Garrett Morgan was born on March 4, 1877 in Paris, Kentucky the seventh of 11 children born to Sydney and Elizabeth Morgan. Garrett, at the early age of 14 decided that he should travel north to Ohio in order to receive a better education. Morgan is an inspiration to many education seekers today, whether pursuing business with an AACSB accredited online MBA or masters in education. He moved to Cincinnati and then to Cleveland, working as a handyman in order to make ends meet. In Cleveland, he learned the inner workings of the sewing machine and in 1907 opened his own sewing machine store, selling new machines and repairing old ones. In 1908 Morgan married Mary Anne Hassek with whom he would have three sons.
In 1909, Morgan opened a tailoring shop, selling coats, suits and dresses. While working in this shop he came upon a discover which brought about his first invention. He noticed that the needle of a sewing machine moved so fast that its friction often scorched the thread of the woolen materials. He thus set out to develop a liquid that would provide a useful polish to the needle, reducing friction. When his wife called him to dinner, he wiped the liquid from his hands onto a a piece of pony-fur cloth. When he returned to his workshop, he saw that the fibers on the cloth were now standing straight up. He theorized that the fluid had actually straightened the fibers. In order to confirm his theory, he decided to apply some of the fluid to the hair of a neighbor’s dog, an Airedale. The fluid straightened the dog’s hair so much, the neighbor, not recognizing his own pet, chased the animal away. Morgan then decided try the fluid on himself, to small portions of his hair at first, and then to his entire head. He was successful and had invented the first human-hair straightener. He marketed the product under the name the G. A. Morgan Hair Refining Cream and sold by his G. A. Morgan Refining Company, which became a very successful business.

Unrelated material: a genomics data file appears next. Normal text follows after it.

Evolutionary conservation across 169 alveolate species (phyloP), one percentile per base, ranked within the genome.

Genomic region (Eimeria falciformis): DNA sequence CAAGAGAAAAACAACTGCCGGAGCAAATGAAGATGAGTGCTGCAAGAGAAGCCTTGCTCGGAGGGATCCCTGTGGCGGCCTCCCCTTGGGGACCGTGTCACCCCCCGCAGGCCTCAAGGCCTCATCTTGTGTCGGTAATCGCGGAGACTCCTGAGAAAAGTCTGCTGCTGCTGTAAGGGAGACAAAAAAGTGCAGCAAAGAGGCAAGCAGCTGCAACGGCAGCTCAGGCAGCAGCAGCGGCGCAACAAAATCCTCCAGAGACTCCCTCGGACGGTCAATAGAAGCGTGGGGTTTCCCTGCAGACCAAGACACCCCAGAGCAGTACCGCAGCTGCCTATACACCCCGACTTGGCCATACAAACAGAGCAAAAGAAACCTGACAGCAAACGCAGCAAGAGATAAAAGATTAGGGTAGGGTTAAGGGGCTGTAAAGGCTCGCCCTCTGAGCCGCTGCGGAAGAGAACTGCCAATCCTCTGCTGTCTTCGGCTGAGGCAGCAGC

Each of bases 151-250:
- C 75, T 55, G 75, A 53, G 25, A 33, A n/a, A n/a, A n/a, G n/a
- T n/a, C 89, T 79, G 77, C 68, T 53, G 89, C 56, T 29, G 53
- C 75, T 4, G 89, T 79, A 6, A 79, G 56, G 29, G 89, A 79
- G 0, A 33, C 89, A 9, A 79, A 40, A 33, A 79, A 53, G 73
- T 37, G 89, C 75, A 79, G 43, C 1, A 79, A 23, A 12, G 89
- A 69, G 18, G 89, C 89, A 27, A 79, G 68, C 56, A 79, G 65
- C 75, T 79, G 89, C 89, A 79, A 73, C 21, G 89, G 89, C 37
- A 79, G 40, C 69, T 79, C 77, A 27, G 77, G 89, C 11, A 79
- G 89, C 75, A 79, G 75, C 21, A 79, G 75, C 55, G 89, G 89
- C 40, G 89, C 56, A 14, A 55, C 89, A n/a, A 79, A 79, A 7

In 1912, Morgan developed another invention, much different from his hair straightener. Morgan called it a Safety Hood and patented it as a Breathing Device, but the world came to know it as a Gas Mask. The Safety Hood consisted of a hood worn over the head of a person from which emanated a tube which reached near the ground and allowed in clean air. The bottom of the tube was lined with a sponge type material that would help to filter the incoming air. Another tube existed which allowed the user to exhale air out of the device. Morgan intended the device to be used “to provide a portable attachment which will enable a fireman to enter a house filled with thick suffocating gases and smoke and to breathe freely for some time therein, and thereby enable him to perform his duties of saving life and valuables without danger to himself from suffocation. The device is also efficient and useful for protection to engineers, chemists and working men who are obliged to breathe noxious fumes or dust derived from the materials in which they are obliged to work.”
The National Safety Device Company, with Morgan as its General Manager was set up to manufacture and sell the device and it was demonstrated at various exhibitions across the country. At the Second International Exposition of Safety and Sanitation, the device won first prize and Morgan was award a gold medal. While demonstrations were good for sales, the true test of the product would come only under real life circumstances.